Work until you drop – When can Europe retire?
An aging society and not enough children – the dilemma of demographic change is a topic all over Europe. Increasing retirement age seems to be inescapable for many countries. Others forgo this measure, as the following comparison will show.1
At what age you can enter into well-deserved retirement depends on the country you live in. 9 years separate the earliest and the youngest retirement ages in Europe.
The leaders: on the labor market until 60 at the most
Oh, to be Slovenian. They can retire at 58.7 years of age – women at 58.3. Belgians and Luxembourgers also do quite well with a retirement age of 60. Women in the Ukraine can currently retire at 58 – however, the retirement age there will increase by 6 months every year until 2021, when it reaches the level of Ukrainian men, 60.
At the middle of the pack: 64 and you're out
It is well known that the French consider retirement sacred. For this reason it is not surprising that they retire at 62, as do Slovaks. Hungary and Italy remain slightly longer at 62.5 years and the latter may have to expect successive adjustments to the increasing life expectancy. Among Czechs the retirement ages are a tad higher: 62 year and 8 months for men and 61 years and 4 months for women. Workers who were born from 1975 onwards have to stay significantly longer, 66.7 years. Romanians also believe in a higher retirement age: the limit is currently at 63.5 (men) and 59.5 (women), but this is supposed to increase to 65 by 2030.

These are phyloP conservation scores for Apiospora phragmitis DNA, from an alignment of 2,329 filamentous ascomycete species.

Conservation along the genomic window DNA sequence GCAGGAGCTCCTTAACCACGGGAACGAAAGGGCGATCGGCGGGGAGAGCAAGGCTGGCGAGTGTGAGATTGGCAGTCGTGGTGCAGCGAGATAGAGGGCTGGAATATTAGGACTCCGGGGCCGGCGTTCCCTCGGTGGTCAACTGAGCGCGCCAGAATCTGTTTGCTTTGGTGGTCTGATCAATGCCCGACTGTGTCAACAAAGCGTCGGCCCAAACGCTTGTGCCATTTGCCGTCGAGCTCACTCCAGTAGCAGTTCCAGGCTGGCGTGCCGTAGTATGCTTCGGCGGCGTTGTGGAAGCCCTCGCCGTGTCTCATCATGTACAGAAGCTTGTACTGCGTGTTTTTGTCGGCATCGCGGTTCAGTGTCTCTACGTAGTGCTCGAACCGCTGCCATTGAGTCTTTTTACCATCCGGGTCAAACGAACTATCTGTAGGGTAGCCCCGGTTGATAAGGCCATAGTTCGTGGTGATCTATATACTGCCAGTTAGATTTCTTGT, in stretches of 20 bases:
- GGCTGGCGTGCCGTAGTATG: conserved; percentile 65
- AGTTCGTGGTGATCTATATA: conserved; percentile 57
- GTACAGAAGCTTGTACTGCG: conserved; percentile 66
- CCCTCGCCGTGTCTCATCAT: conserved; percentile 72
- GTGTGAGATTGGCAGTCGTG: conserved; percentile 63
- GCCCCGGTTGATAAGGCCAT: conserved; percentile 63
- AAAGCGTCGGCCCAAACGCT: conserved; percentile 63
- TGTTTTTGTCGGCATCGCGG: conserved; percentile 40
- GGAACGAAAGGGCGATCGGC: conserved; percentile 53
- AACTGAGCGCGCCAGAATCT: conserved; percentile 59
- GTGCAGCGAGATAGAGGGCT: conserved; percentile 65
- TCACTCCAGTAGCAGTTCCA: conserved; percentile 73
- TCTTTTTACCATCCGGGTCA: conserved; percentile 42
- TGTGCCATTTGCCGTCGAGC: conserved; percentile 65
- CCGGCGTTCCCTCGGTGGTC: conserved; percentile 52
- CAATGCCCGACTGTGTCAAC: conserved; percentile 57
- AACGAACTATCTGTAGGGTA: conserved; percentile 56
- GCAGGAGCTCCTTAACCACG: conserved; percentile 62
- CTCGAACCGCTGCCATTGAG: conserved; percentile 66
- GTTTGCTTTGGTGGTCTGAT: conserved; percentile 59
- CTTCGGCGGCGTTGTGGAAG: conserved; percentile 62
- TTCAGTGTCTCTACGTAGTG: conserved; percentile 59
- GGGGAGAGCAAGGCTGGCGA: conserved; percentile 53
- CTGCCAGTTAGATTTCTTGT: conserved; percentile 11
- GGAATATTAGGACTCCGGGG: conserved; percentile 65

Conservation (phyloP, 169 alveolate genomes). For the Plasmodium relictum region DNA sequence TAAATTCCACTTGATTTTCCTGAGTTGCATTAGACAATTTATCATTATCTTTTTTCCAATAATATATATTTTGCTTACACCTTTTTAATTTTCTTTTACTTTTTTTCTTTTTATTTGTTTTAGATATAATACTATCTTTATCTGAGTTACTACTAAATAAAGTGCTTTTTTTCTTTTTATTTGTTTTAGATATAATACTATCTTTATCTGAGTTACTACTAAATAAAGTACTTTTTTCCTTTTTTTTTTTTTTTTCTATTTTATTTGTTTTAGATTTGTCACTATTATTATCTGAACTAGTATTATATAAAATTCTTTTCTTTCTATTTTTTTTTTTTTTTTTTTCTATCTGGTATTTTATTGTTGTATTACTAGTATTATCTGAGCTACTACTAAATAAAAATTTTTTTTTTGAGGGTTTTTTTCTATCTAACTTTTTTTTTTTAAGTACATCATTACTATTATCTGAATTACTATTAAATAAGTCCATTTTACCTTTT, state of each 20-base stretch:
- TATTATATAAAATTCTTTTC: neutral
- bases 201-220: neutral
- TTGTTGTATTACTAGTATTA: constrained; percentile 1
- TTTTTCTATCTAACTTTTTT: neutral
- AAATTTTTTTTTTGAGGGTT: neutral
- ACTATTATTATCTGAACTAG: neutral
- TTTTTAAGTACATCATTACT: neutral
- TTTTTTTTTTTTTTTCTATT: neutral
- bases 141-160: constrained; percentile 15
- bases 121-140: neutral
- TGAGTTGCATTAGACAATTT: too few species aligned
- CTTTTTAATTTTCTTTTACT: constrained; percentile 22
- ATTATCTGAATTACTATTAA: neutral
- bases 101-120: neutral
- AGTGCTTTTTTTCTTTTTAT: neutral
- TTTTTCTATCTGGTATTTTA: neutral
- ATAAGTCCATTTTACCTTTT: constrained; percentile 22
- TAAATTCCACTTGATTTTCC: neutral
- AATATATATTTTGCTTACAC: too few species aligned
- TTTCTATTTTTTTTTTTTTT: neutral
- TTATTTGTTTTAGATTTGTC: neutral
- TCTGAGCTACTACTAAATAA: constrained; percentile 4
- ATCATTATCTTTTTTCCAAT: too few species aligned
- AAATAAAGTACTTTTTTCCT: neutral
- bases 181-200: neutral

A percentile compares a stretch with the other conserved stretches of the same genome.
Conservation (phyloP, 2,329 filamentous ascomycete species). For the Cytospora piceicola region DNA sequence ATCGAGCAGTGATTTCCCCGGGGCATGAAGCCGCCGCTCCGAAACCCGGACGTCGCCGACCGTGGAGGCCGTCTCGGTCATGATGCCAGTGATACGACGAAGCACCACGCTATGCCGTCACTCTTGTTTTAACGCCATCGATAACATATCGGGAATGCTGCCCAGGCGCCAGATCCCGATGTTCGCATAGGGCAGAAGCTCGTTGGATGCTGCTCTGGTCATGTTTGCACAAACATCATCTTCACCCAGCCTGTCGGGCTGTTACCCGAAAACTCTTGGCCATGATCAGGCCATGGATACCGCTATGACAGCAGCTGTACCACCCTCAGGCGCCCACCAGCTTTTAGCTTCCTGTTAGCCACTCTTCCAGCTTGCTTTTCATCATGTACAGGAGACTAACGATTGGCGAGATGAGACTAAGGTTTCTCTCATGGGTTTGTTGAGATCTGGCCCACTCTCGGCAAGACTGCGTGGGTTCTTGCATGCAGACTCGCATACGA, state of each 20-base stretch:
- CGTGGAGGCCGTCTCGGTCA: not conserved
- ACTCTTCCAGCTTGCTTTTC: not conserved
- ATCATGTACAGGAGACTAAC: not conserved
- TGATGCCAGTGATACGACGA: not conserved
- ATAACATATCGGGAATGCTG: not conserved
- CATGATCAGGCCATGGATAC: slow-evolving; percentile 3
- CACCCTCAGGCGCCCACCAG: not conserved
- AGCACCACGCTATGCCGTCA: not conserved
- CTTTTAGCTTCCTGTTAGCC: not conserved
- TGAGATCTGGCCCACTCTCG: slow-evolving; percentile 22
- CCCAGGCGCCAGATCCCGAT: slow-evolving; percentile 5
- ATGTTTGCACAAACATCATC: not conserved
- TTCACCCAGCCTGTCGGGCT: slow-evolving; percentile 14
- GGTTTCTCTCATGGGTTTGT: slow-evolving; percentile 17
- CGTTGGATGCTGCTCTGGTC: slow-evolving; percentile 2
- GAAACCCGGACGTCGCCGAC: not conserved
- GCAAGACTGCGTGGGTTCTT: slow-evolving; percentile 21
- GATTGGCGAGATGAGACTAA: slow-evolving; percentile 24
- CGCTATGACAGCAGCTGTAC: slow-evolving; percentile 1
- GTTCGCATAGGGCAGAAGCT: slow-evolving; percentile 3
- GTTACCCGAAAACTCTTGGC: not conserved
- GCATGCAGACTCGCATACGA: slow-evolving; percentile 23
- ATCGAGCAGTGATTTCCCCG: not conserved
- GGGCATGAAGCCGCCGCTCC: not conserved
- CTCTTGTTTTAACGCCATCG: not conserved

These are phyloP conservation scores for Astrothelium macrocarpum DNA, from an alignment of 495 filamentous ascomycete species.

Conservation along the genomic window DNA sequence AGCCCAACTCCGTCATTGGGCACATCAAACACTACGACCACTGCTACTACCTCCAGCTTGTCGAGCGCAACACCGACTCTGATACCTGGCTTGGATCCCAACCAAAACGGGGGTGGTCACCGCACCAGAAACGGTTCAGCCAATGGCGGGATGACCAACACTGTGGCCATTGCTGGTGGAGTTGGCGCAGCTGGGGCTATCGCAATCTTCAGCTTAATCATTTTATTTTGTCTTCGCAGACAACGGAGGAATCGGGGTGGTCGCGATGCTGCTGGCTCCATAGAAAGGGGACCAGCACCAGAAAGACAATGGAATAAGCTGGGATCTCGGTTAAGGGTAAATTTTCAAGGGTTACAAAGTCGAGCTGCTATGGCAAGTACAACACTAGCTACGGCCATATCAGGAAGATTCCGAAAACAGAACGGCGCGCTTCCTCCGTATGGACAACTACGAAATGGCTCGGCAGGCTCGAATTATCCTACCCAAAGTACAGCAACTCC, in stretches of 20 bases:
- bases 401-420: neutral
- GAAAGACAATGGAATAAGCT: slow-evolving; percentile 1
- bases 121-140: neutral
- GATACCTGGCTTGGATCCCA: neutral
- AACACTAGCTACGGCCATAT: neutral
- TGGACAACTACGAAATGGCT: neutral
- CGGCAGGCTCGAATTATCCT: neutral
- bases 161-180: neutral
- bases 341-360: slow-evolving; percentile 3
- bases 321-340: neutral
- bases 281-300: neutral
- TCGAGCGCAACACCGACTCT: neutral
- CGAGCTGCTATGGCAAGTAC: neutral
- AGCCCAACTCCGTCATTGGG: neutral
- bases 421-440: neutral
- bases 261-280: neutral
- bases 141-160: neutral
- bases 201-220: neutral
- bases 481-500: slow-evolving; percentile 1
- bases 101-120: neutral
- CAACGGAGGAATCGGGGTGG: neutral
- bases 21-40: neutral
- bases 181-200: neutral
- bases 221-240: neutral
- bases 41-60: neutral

And at the back: 65 years and more
65 years is also the magic number in many other countries, e.g. Croatia, Sweden, Denmark, and Finland. Austrians and the Swiss are also around there, but their women have to work a bit less: Austrian women until 60 and Swiss women until 64. The Spanish have a legal retirement age of 65.2 years and the Polish work just about one month longer. Again, it pays to be a woman: they can retire five years earlier. In Germany you are out at 65.5. But there is a planned increase to 67 by 2031. 66 is the number for the Irish and Portuguese, just ahead of last place: Greece. Before the financial crisis, the retirement age was 62. In the meantime it has been increased to 67. By 2050 Greeks are even expected to work until 69.